Think of a friend, a family member, a favorite book character. What’s the first thing that pops into your head? Usually a name. We are our names. We embody them like skin. I always find it disorienting when I meet someone whose child is named the same as mine. At the first sound of my daughter or son’s name, everything they are to me--the way their hair smells, the sound of their voice, the feeling of their hand in mine--floods my brain. How could anyone else have that name?
We can’t underestimate how important names are. Yes, people sometimes change their names, but usually it’s because they are changing, or wish they could change, a huge part of themselves. It’s not something anyone does lightly. Think about classic children’s book characters, Charlotte’s Web, Stuart Little, James and the Giant Peach. What if Charlotte’s name was Susan? Susan’s Web. No way.
Before I write, I make a list of all the characters I plan to have in my story, and before I even think too much about who they are, I name them carefully, tenderly, like newborns. I look in baby name books or on the internet. I find out what their names mean. Then I try them on for size. Once in a while I change them, if the character turns out quite differently than I thought. But usually, as they develop, they become their names.
I was thinking about all this because of the teddy bear my son lost 7 months ago. The teddy bear has a name of course. It’s…wait for it…Teddy. Quite a simple name, given by my son when he first learned how to talk. For four years, my son went to sleep with Teddy every night. Every day he played with Teddy and told him all his little secrets. Teddy was like a member of our family. One day, last July, we couldn’t find Teddy. We looked EVERYWHERE. After a few days, I knew Teddy was really gone. I told my son, almost in a whisper, that maybe Teddy went on vacation? I was heartbroken for him. He cried the first few nights without him, and then helped me make up stories about all the places Teddy was visiting—the forest, the jungle, the beach. And every time we finished a Teddy story, my son said, “And then he’ll come back.” I nodded, what else could I do?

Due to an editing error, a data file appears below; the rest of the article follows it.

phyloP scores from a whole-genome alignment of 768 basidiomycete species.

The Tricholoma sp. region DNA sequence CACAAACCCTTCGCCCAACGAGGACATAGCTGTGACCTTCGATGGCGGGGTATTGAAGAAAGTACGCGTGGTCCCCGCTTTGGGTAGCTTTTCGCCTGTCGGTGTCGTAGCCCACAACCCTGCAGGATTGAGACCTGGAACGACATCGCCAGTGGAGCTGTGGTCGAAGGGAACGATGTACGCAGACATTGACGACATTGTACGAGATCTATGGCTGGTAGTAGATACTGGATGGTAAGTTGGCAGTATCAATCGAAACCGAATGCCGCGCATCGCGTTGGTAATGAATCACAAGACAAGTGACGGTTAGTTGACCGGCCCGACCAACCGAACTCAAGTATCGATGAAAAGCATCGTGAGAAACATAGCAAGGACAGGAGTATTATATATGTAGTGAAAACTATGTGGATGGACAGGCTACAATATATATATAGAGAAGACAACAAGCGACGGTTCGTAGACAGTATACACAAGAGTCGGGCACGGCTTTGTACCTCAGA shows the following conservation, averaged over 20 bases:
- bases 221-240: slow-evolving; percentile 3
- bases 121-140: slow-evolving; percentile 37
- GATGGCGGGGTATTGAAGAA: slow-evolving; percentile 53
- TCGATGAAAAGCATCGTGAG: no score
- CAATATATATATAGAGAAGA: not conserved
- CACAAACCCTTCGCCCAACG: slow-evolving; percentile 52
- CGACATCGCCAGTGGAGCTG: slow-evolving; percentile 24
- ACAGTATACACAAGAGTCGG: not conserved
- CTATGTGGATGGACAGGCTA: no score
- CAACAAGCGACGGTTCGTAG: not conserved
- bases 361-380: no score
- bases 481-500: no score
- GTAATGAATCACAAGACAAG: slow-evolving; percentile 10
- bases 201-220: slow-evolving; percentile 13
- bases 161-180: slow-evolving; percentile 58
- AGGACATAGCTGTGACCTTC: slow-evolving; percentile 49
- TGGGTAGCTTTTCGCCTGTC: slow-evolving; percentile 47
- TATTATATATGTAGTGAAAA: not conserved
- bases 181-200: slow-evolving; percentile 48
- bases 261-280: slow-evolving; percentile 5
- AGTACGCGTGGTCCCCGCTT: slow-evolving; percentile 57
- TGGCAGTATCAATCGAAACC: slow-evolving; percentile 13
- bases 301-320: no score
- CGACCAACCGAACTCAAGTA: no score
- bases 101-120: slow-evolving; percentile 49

Seven months later my daughter’s bracelet rolled under my desk. She reached her small hand all the way in the back (you know, to the part where you can’t see if you look under it), pulled out her bracelet, and a very dusty teddy bear. “Teddy!” she yelled and went running over to my son and thrust it at him. When I heard the name, everything came back to me, how Teddy looked, felt, and the particular way my son pressed his face into the top of Teddy’s head. The reunion was sweet and not really that surprising to him. He knew Teddy was coming back all along.
So in writing, spend time choosing your names, and in life, spend time knowing people’s names. Spend time using people’s names. Luckily, we can’t lose those.